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Big Scary Daemons

NetBSD for the FreeBSD User: Customizations


In a previous article, I installed NetBSD on a rather decrepit Alpha Multia. I finished in single-user mode, at the familiar "enter path for shell, or RETURN for /bin/sh:" message.

Typing exit generated a warning about rc.conf not being configured. I tried vi /etc/rc.conf, and got a warning that my terminal can't support vi. I was installing over a serial console from a FreeBSD system, so I typed in:

TERM=cons25; export TERM

and vi fired right up.

The rc.conf file has a two-column format; the first column enables a service, and the second gives any flags to that service. Unlike FreeBSD, rc.conf variables don't appear in quotes. The first setting I changed was rc_conf_configured=YES. NetBSD forces the administrator to configure the system before it finishes booting. This certainly makes sure that an unconfigured machine doesn't go up on the Net.

I picked an IP address off my LAN, set the default gateway, and ran through the rest of my BSD install routine (disable portmapper, set up ntp, gut inetd.conf, and generally put things in what I consider proper shape). A few minutes later I typed exit, and my Multia booted into multi-user mode.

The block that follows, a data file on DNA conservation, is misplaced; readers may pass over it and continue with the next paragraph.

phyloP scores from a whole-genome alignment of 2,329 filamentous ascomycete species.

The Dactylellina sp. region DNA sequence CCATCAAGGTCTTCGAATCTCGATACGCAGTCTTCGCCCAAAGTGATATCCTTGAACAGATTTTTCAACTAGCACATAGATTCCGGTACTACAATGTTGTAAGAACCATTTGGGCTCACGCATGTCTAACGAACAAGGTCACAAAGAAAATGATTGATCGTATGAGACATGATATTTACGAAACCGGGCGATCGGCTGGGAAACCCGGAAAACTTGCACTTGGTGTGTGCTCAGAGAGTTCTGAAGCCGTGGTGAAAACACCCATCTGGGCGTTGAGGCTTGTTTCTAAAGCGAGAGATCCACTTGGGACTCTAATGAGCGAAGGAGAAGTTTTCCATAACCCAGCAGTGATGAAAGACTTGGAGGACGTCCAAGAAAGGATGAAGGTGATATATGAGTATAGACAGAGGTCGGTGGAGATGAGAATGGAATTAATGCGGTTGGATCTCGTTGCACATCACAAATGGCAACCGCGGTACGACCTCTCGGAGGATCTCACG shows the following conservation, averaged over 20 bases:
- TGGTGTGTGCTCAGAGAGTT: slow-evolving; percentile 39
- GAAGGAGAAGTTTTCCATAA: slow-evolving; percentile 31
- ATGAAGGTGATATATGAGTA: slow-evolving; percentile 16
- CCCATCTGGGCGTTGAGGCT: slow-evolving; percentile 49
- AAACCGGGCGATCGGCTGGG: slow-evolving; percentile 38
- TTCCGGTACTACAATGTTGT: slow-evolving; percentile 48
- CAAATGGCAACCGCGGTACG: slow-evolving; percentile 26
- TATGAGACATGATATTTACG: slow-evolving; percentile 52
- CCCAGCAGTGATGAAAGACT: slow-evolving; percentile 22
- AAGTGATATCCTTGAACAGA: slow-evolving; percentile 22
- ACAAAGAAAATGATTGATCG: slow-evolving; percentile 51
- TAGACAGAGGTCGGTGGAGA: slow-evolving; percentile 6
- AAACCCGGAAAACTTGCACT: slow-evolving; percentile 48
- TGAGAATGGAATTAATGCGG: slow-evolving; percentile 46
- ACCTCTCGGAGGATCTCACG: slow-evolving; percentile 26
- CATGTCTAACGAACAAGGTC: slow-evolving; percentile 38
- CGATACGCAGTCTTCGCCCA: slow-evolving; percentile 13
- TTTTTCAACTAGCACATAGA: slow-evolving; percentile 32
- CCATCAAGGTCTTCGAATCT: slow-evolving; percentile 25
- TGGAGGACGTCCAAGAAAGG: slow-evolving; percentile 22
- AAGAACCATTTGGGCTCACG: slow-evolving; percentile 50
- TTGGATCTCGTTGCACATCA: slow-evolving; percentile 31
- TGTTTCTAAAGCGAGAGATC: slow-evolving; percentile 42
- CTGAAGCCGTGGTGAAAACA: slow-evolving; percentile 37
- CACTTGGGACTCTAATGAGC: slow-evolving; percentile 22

One of the best tools for learning a new Unix breed is locate, if you're lucky enough to have it. The locate database wasn't set up yet, of course, but man locate led me to /usr/libexec/locate.updatedb. I let the hard drive churn for a few minutes and had a working locate database. (If you're not familiar with locate, try it.)

Like FreeBSD, NetBSD's base install is rather spartan. To work on this system for any length of time, I needed to customize it further. The first place to start is added software.

In NetBSD, a "port" is a hardware platform, and a NetBSD "package" is the same as a FreeBSD "port." Similarly, a NetBSD "binary package" is the same as a FreeBSD "package." Everything's available, just under a different name.

I'm perfectly happy with binary packages, especially on a 166-MHz Multia. I was quite surprised, though, to find that has no precompiled Alpha packages for NetBSD 1.4.2. I e-mailed the netbsd-help list asking about that. Only a couple hours later I received a nice message back from a developer. It seems that NetBSD doesn't have a bulk package machine for the Alpha architecture, but they expect to have one in time for NetBSD 1.5. Modern Alpha owners have more computer power than they could ever hope to use, so this isn't that big a deal. So, it was time to roll my own.

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